Prop vs. Arcade

Discussion in 'Prop Firms' started by bkveen3, May 5, 2008.

  1. bkveen3


    Do a lot of arcades try and call themselves Prop firms? I was under the impression that by its very nature you didn't have to make a deposit to a prop firm; you simply traded firm capital. But when I went to find a prop firm to trade remotely a large majority of them required capital deposits. How are they different from an arcade? Does anyone know of any true prop firms you can trade remotely from with no capital deposit? I am also looking for one that allows you to trade the FX markets as that is my specialty. Thanks in advance.
  2. Trist88


    sure if you want to trade remote, most of prop firm will ask a security deposit, they don't know you, they don't know how risky you are, and they don't want to loose money with your trading...

    In other case If you work in their office, make their own training, they are gonna be able to control your risk and should not ask you any deposit.
  3. artis74


    allot of arcades have tried to shift to the prop model BUT they can not peel away from the income stream. they want to take risk but once they realize that they no longer can nickel and dime guys with fees they flip. hence you have allot of place who tell you that you are prop but are charging ridiculous aracade style fees such as the FICO pass through.
  4. Steve Dillinger

    Steve Dillinger ET Sponsor

    In general-

    A prop firm hires traders to trade 'proprietary' capital- ie the capital belongs to the owners of the firm. The traders are employees.

    An arcade is a place that houses independent traders that trade their own capital. The owners make money from the commission dollars of the traders.
  5. artis74


    Very easy way to figure it out.

    1)Ask the person you are speaking with if you are a 1099 or a 1040 employee?

    2)Is it a salary or a draw against your account?
  6. mabenn


    I am exploring my options for setting up a 24hr prop firm / arcade combined up here in Calgary Alberta Canada.

    Traders can trade all firm money and get some portion of the profits, or all their own money and keep most or all the profits and pay a desk fee or shared cost type of thing. Traders could mix their money and firms money and the payout structure would conform to their percentages. Also I am wanting to include all major financial instruments.

    My background is focussed on Forex so I intially wanted to set it up for JUST forex, but thought, why not open up the opportunity to trade all markets, so traders could develop their own ideas and methodologies and trade the markets and styles that suit them best? If I get it going we will have a strong emphasis on training new traders so they have everything they need to develop their own consistent low risk ideas, and offer training to existing traders with their own capital to help them become MORE profitable and MORE consistent.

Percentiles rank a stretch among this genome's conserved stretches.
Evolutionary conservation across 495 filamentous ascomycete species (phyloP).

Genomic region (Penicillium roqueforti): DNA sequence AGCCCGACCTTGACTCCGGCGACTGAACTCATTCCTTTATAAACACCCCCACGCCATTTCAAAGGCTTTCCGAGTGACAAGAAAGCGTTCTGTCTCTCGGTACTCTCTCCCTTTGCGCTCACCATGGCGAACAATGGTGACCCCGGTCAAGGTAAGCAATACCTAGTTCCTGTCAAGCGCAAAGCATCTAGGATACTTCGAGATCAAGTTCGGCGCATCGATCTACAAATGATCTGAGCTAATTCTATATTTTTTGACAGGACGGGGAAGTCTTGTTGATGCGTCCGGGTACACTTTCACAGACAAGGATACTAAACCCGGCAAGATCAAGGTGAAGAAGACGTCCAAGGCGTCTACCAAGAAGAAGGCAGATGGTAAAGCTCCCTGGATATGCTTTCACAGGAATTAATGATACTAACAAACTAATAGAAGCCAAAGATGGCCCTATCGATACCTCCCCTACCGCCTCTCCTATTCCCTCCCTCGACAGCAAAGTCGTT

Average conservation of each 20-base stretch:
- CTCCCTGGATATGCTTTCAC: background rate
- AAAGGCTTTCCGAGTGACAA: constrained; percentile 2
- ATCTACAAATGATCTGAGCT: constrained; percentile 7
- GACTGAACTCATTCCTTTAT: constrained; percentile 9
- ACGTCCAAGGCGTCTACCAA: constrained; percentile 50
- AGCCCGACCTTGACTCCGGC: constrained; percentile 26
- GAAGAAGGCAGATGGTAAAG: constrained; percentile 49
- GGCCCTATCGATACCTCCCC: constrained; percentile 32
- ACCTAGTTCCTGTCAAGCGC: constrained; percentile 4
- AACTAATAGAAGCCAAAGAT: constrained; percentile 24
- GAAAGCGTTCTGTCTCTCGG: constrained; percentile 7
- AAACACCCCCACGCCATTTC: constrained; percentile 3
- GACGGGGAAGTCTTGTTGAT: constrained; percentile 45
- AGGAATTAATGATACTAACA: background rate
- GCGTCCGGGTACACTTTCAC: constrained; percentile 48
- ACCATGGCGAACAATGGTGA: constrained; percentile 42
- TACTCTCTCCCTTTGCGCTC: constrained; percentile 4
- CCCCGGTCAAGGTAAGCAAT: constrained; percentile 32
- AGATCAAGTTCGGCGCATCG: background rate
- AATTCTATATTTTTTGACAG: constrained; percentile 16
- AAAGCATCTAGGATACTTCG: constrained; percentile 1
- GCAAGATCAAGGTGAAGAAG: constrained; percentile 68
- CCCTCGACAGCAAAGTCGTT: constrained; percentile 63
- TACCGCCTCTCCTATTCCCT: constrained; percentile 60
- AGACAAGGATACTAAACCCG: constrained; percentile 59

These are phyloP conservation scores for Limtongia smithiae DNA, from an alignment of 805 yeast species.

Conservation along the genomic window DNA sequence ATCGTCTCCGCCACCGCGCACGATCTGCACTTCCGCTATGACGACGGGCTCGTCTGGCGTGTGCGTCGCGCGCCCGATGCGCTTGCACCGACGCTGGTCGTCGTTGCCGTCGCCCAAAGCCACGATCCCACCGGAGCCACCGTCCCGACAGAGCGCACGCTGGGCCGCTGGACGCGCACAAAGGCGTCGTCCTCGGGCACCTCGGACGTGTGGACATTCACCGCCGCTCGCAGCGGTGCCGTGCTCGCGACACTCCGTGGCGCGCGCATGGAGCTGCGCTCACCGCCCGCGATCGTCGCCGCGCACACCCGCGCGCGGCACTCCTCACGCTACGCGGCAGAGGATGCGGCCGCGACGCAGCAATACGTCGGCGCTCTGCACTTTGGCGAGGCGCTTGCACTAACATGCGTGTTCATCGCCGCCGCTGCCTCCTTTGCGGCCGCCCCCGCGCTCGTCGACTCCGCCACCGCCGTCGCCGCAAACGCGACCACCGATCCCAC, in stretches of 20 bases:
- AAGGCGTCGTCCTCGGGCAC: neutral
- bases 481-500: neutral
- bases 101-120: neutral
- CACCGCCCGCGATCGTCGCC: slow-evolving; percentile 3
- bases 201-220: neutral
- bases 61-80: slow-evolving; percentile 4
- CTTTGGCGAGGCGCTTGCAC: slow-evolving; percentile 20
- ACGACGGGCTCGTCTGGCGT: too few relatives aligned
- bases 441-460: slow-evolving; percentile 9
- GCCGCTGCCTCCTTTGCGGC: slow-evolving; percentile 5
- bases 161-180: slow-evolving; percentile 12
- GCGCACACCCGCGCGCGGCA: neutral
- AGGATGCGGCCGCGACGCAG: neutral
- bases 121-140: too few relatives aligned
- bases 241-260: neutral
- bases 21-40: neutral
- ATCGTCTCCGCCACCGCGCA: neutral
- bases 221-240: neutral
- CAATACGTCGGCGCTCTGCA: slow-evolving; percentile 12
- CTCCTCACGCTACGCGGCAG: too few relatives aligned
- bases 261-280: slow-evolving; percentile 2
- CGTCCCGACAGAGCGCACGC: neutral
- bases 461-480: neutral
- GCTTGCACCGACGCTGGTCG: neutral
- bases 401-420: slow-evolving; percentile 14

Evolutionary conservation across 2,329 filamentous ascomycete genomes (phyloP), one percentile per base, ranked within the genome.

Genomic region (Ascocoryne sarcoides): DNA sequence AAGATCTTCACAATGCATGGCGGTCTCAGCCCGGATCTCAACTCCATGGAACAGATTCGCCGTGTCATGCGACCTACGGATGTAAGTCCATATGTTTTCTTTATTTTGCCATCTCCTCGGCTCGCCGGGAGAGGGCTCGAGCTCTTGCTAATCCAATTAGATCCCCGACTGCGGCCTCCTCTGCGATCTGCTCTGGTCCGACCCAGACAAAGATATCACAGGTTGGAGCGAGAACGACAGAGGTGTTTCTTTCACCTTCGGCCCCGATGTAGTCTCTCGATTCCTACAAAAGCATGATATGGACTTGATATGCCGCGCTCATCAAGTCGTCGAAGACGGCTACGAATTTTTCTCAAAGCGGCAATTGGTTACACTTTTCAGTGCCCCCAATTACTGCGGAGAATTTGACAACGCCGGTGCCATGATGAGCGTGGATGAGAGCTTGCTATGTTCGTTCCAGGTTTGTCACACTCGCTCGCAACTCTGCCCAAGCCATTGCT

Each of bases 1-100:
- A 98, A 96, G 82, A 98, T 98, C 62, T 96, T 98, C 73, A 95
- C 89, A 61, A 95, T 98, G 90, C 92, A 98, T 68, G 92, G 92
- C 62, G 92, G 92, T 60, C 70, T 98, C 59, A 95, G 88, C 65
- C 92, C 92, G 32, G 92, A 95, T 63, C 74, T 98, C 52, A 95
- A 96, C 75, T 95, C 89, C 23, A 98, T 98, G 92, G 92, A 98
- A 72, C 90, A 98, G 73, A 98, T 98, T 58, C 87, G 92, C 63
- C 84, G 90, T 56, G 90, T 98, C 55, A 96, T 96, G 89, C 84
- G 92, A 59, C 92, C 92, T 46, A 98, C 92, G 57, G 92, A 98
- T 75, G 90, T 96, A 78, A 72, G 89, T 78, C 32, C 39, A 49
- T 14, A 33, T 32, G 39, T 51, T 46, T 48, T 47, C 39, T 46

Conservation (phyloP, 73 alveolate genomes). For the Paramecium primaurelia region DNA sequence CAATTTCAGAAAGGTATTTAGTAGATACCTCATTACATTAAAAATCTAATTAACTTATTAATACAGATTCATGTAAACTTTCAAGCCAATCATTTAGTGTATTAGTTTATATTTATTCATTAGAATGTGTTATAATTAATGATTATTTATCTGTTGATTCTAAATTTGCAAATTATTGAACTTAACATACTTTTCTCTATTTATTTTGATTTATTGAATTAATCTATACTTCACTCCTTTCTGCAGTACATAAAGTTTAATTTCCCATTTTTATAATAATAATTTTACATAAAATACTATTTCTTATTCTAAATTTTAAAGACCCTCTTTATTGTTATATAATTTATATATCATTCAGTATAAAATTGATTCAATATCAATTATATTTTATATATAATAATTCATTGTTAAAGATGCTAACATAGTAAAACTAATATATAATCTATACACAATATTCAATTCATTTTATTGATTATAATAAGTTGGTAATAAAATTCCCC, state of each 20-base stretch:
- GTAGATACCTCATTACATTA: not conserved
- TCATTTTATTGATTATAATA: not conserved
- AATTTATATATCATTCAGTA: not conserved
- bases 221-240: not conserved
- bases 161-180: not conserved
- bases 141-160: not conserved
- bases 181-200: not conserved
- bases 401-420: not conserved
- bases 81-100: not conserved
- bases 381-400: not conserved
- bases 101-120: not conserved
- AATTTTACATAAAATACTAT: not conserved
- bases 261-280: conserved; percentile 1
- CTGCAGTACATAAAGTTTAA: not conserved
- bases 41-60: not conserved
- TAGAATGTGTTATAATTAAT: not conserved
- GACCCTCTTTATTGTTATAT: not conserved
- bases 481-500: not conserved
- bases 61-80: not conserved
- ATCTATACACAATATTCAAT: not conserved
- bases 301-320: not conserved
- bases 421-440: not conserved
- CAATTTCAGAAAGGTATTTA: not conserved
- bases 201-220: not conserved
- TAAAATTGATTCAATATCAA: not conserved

Anyway that's my idea, im working on putting it into action, might take some time but let me know what you think?

    What would other traders want from such a firm that would make them WANT to trade there?? Prop and Arcade type traders?
  7. saico


    Hi Steve, or anybody else, who knows it,

    if Arcades do overrides on coms, are they required to be registered as B/D? If they do this without being registered is this against SEC rules, or are they under other regulations?

  8. Professional trading firms are registered broker dealers (mostly exchange members as we are), and allow their traders to use the Firm's capital to trade with. It generally takes a $million or more to make a good living. Traders P&L goes to them. Traders put up some money to be able to participate and keep 100% of p & l vs. being an "employee" or giving away their profits.

    There has been a recent crack down on non-registered firms. Traders need to be S7 licensed.

    Feel free to call to discuss. 702.739.1393.


    Most of the pros I know who make "a good living" trade with less a million BP. How can you even seriously keep a straight face polluting noobs with that fraudulent misinformation? 300,000 BP is enough to make a good six figure living with. If you have 6k shares of a $45 stock you can stand to make or lose $1500 quite easily on a trade. I just don't see how that can't equate to a good living if the trader is skillful.

    I realize you encourage pairs, but the fact that you want your guys doing that doesn't mean that it "generally takes a $million or more to make a good living," since traders who trade pairs (which I guess MAYBE requires that kind of BP) make up a miniscule percentage of profitable daytraders out there.

    I can think off the top of my head of 5 traders who make over 100k with 500k BP or less.
  10. I think your trying to compare apples to oranges. How many of the traders with 500k BP can hold 500k of stock directionally unhedged overnight? I would guess if they are at a regular prop firm, the answer is 0 of them.

    Stat arb, and extensive enveloping most definitely requires many millions of BP. Don has repeatedly encouraged traders to not be directional scalpers, but rather to be Opg, stat arb, and envelope traders for as long as ive read this board.
    #10     May 18, 2008